Featured Research

from universities, journals, and other organizations

Study finds biomaterials repair human heart

Date:
December 11, 2013
Source:
Clemson University
Summary:
Biological scientists investigated a biomedical application following a coronary artery bypass surgery and found that the application allowed the human body to regenerate its own tissue.

Following a coronary artery bypass surgery, researchers found that a biomedical application allowed the human body to regenerate its own tissue.
Credit: unlim3d / Fotolia

Clemson University biological sciences student Meghan Stelly and her father, Alabama cardiovascular surgeon Terry Stelly, investigated a biomedical application following a coronary artery bypass surgery and found that the application allowed the human body to regenerate its own tissue.

Related Articles


Their findings were published in The Annals of Thoracic Surgery.

The biomaterial extracellular matrix (ECM) is a naturally occurring substance that helps regulate cells and can be harvested and processed in such a way that removes all cells, leaving only the structural matrix, which is made of collagen. ECM can be molded into a "bioscaffold" for medical applications to enable a patient's cells to repopulate and repair damaged tissue.

The researchers were afforded the opportunity to clinically examine a bioscaffold that was implanted five years earlier to close the pericardium, a double-walled sac containing the human heart, following a coronary artery bypass surgery.

"Pathology results revealed that the bioscaffold had remodeled into viable, fully cellularized tissue similar to the native pericardium," said Meghan. "Essentially, the human body regrew its own tissue."

This research demonstrates the long-term effectiveness of this technology as an implant for pericardial closure and cardiac tissue repair.

"Anytime you can have the body regrow its own tissue instead of introducing a foreign object into it is a better outcome for the patient," she said.


Story Source:

The above story is based on materials provided by Clemson University. Note: Materials may be edited for content and length.


Journal Reference:

  1. Meghan Stelly, Terry C. Stelly. Histology of CorMatrix Bioscaffold 5 Years After Pericardial Closure. The Annals of Thoracic Surgery, 2013; 96 (5): e127 DOI: 10.1016/j.athoracsur.2013.06.114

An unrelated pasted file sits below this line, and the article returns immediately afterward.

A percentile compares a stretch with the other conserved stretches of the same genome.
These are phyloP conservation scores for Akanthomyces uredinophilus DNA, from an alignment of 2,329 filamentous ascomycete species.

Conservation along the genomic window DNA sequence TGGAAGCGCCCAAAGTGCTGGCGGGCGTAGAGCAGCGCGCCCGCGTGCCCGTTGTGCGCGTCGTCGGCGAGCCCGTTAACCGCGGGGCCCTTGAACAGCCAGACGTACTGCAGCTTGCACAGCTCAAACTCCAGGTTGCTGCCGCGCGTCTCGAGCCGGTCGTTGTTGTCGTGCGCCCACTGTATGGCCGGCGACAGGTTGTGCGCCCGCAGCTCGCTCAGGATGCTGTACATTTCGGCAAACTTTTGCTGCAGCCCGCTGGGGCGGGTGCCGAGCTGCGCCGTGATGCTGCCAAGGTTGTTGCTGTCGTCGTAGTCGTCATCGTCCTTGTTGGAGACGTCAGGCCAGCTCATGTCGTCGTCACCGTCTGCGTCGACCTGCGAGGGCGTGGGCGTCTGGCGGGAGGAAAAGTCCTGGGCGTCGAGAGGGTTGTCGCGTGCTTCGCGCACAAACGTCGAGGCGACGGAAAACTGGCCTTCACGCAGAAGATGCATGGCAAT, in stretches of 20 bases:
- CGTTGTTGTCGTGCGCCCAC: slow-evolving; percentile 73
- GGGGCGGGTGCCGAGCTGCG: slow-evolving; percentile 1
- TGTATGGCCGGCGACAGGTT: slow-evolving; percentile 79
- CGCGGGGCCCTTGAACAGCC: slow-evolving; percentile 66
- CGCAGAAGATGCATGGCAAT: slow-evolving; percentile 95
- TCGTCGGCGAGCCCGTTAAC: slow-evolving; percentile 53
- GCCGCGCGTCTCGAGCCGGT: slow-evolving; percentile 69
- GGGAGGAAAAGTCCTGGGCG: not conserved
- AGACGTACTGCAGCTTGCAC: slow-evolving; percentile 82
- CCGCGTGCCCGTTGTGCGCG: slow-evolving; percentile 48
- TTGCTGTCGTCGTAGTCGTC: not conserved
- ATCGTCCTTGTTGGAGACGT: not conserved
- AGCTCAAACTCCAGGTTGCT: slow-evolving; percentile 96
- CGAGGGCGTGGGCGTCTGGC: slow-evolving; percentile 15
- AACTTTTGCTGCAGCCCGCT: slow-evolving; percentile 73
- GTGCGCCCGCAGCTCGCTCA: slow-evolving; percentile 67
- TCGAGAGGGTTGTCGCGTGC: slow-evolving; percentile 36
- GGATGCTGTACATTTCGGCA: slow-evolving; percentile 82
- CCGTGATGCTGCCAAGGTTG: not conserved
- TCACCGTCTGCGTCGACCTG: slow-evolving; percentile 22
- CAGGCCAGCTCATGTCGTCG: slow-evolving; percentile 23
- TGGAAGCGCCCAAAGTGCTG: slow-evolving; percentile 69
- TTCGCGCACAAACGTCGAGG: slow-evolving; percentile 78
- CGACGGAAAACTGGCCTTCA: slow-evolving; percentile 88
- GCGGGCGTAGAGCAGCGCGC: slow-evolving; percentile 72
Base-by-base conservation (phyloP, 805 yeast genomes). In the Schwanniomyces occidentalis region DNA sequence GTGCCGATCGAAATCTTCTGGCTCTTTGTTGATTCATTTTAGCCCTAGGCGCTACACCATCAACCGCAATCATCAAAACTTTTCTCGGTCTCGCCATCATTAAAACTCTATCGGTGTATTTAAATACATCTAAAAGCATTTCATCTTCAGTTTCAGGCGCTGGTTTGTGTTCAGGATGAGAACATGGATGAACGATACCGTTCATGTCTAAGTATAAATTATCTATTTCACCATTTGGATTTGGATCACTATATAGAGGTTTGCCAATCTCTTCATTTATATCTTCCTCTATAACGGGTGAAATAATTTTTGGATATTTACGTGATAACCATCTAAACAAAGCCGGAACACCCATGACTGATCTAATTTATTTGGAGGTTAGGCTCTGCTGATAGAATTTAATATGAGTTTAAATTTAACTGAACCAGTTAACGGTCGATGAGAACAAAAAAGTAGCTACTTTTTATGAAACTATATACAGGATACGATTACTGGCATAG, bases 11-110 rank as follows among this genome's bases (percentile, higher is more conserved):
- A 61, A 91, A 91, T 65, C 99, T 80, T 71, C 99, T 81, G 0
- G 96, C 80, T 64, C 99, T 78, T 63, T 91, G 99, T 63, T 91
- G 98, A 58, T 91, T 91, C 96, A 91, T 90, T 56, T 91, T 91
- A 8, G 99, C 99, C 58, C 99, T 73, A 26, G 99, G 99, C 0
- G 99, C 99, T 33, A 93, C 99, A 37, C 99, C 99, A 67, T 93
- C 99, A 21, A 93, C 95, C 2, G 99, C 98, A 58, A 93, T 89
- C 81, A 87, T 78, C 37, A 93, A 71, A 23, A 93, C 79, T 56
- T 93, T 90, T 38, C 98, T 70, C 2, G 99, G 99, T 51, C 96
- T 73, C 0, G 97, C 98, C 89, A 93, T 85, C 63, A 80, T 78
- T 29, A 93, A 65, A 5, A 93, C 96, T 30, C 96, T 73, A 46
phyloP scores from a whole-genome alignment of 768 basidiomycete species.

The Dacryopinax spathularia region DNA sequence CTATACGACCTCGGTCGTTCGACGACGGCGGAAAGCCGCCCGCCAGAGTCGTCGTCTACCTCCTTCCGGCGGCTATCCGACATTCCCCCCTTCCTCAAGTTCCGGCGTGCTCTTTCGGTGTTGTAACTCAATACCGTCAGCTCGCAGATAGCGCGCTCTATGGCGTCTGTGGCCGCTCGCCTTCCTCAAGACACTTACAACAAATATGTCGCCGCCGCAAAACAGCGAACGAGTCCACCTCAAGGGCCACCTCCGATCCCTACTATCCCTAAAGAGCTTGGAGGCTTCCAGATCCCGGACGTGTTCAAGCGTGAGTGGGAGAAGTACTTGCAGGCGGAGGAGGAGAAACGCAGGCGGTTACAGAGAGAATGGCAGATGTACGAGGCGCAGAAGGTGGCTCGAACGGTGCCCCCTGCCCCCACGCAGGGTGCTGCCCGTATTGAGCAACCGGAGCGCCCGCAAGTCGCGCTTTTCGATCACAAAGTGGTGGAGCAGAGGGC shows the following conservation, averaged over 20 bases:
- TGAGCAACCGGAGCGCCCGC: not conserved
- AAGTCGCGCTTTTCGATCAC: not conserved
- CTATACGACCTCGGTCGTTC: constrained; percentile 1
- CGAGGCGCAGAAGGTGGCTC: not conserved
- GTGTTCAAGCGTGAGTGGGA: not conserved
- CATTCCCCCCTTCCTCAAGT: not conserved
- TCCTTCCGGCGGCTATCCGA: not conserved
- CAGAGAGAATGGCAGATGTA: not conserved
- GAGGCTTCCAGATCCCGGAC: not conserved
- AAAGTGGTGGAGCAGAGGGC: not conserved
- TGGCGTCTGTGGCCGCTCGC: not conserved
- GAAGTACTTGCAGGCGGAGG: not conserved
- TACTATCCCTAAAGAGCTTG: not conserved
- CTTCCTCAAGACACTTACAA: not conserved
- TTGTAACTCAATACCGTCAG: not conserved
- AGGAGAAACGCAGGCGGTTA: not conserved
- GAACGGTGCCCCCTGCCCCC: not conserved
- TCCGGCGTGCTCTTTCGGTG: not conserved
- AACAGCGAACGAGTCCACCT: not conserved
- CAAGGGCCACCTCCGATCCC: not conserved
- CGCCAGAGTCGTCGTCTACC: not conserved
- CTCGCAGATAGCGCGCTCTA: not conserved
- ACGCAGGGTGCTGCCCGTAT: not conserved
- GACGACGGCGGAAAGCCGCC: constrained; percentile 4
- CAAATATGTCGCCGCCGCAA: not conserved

Cite This Page:

Clemson University. "Study finds biomaterials repair human heart." ScienceDaily. ScienceDaily, 11 December 2013. <www.sciencedaily.com/releases/2013/12/131211131723.htm>.
Clemson University. (2013, December 11). Study finds biomaterials repair human heart. ScienceDaily. Retrieved January 26, 2015 from www.sciencedaily.com/releases/2013/12/131211131723.htm
Clemson University. "Study finds biomaterials repair human heart." ScienceDaily. www.sciencedaily.com/releases/2013/12/131211131723.htm (accessed January 26, 2015).

Share This


More From ScienceDaily



More Health & Medicine News

Monday, January 26, 2015

Featured Research

from universities, journals, and other organizations


Featured Videos

from AP, Reuters, AFP, and other news services

Ebola Mistakes Should Serve a Lesson Says WHO

Ebola Mistakes Should Serve a Lesson Says WHO

AFP (Jan. 25, 2015) The World Health Organization&apos;s chief on Sunday admitted the UN agency had been caught napping on Ebola, saying it should serve a lesson to avoid similar mistakes in future. Duration: 00:55 Video provided by AFP
Powered by NewsLook.com
Disneyland Measles Outbreak Spreads To 5 States

Disneyland Measles Outbreak Spreads To 5 States

Newsy (Jan. 24, 2015) Much of the Disneyland measles outbreak is being blamed on the anti-vaccination movement. The CDC encourages just about everyone get immunized. Video provided by Newsy
Powered by NewsLook.com
Growing Measles Outbreak Worries Calif. Parents

Growing Measles Outbreak Worries Calif. Parents

AP (Jan. 23, 2015) Public health officials are rushing to contain a measles outbreak that has sickened 70 people across 6 states and Mexico. The AP&apos;s Raquel Maria Dillon has more. (Jan. 23) Video provided by AP
Powered by NewsLook.com
Smart Wristband to Shock Away Bad Habits

Smart Wristband to Shock Away Bad Habits

Reuters - Innovations Video Online (Jan. 23, 2015) A Boston start-up is developing a wristband they say will help users break bad habits by jolting them with an electric shock. Ben Gruber reports. Video provided by Reuters
Powered by NewsLook.com

Search ScienceDaily

Number of stories in archives: 140,361

Find with keyword(s):
Enter a keyword or phrase to search ScienceDaily for related topics and research stories.

Save/Print:
Share:

Breaking News:

Strange & Offbeat Stories


Health & Medicine

Mind & Brain

Living & Well

In Other News

... from NewsDaily.com

Science News

Health News

Environment News

Technology News



Save/Print:
Share:

Free Subscriptions


Get the latest science news with ScienceDaily's free email newsletters, updated daily and weekly. Or view hourly updated newsfeeds in your RSS reader:

Get Social & Mobile


Keep up to date with the latest news from ScienceDaily via social networks and mobile apps:

Have Feedback?


Tell us what you think of ScienceDaily -- we welcome both positive and negative comments. Have any problems using the site? Questions?
Mobile: iPhone Android Web
Follow: Facebook Twitter Google+
Subscribe: RSS Feeds Email Newsletters
Latest Headlines Health & Medicine Mind & Brain Space & Time Matter & Energy Computers & Math Plants & Animals Earth & Climate Fossils & Ruins